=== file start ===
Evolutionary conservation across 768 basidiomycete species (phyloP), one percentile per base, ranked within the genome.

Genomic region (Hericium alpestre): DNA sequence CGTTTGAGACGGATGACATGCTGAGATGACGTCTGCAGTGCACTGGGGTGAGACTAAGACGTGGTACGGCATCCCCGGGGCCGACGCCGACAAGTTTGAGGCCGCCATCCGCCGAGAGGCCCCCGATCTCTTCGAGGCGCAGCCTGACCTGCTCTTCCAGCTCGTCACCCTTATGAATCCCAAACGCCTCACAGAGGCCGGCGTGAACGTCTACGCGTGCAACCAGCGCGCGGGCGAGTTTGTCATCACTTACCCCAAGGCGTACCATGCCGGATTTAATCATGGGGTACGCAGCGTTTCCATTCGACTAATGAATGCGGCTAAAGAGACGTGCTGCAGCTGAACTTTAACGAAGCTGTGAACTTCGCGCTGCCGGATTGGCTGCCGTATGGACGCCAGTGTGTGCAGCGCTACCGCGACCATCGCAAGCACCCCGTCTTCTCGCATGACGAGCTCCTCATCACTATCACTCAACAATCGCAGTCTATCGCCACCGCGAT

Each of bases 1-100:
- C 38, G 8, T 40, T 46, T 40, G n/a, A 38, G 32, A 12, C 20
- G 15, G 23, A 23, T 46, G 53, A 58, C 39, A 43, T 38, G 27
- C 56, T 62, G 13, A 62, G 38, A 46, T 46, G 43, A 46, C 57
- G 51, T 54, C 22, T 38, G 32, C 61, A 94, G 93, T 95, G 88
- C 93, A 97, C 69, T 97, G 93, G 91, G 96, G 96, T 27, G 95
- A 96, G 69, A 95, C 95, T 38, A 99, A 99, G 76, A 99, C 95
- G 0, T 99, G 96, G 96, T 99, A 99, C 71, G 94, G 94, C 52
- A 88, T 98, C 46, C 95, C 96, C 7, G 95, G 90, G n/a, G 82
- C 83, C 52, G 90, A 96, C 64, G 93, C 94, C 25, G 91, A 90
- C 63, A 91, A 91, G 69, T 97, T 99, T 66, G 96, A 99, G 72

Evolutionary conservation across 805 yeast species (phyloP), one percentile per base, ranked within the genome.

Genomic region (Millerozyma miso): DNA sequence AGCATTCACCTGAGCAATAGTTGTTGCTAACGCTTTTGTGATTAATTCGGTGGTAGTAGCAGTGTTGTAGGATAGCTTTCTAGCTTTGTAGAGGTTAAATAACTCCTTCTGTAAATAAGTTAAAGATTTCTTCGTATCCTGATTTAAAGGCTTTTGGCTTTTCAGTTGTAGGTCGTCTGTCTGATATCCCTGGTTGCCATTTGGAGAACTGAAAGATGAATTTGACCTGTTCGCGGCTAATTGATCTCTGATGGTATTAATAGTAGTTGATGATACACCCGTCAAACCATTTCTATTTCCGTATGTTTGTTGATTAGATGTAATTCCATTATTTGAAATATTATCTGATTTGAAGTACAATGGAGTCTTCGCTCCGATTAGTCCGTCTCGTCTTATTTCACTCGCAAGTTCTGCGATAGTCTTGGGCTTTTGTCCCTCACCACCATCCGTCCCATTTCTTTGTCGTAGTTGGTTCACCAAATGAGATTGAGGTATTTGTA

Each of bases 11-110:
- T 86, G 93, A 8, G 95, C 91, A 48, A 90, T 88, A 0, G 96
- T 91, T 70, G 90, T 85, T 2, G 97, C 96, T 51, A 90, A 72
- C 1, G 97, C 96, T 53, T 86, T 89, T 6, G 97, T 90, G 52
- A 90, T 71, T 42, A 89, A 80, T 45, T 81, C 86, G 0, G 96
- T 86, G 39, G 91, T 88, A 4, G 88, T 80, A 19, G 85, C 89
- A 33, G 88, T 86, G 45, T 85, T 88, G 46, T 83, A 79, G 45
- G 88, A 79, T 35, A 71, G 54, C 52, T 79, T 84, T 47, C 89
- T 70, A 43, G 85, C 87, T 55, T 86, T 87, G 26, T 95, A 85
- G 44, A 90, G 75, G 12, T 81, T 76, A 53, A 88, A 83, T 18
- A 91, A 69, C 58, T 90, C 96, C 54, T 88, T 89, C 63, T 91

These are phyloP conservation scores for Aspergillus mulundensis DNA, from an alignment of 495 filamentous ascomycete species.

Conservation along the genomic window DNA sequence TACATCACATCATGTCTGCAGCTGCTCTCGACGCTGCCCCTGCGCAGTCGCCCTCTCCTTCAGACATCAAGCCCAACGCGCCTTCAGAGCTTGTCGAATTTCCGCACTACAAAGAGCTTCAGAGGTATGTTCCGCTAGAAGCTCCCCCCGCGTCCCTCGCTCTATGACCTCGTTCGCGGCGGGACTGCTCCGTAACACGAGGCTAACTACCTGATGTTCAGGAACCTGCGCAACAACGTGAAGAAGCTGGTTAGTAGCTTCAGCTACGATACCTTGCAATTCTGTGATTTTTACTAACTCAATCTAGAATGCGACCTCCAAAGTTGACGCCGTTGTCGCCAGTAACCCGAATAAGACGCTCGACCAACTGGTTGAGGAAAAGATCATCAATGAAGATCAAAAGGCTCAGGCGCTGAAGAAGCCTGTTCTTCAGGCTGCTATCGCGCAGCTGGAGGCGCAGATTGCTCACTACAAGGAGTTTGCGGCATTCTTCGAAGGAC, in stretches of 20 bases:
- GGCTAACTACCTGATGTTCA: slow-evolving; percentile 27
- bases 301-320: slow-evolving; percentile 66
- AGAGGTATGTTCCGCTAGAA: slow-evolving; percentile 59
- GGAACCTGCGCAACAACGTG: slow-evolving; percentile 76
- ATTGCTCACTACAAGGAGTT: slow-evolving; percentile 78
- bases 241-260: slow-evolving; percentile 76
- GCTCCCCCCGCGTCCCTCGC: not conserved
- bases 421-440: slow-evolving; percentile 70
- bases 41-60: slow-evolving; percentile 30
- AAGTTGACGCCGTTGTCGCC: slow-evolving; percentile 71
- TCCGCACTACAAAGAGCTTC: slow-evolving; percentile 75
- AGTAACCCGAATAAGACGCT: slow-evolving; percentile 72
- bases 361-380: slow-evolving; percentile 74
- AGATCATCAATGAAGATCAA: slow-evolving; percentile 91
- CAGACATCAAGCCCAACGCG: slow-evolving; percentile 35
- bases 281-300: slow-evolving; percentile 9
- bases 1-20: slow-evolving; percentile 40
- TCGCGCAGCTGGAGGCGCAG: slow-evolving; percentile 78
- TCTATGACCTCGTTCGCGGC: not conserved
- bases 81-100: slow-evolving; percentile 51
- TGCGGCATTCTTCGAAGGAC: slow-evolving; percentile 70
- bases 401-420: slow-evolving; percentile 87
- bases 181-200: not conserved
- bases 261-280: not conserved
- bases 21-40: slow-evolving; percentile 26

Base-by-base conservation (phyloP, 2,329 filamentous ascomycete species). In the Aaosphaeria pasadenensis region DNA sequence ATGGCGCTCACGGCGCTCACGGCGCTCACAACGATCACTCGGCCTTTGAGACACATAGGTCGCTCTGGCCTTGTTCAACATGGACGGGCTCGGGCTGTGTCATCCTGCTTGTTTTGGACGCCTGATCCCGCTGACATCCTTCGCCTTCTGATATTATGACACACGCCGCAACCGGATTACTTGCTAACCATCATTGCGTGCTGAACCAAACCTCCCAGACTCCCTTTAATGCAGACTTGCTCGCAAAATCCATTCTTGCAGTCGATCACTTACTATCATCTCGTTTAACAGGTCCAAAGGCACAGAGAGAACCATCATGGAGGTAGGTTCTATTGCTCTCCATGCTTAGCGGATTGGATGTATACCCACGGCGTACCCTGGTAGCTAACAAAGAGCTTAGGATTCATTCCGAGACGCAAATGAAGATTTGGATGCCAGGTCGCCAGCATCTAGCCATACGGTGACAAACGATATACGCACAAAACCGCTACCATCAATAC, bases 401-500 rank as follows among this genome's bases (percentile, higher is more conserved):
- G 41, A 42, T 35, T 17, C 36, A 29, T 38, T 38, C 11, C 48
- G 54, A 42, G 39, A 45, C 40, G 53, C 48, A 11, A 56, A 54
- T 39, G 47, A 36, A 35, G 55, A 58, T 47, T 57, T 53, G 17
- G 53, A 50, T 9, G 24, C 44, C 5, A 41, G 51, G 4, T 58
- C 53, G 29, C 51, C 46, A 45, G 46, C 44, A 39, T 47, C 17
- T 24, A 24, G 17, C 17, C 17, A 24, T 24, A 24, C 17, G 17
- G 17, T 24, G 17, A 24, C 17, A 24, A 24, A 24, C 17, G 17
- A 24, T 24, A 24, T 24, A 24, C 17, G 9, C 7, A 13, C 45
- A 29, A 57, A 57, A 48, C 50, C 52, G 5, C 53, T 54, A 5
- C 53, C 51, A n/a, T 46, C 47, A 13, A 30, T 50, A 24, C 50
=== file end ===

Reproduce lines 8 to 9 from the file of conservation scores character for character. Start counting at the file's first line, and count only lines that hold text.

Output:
- C 93, A 97, C 69, T 97, G 93, G 91, G 96, G 96, T 27, G 95
- A 96, G 69, A 95, C 95, T 38, A 99, A 99, G 76, A 99, C 95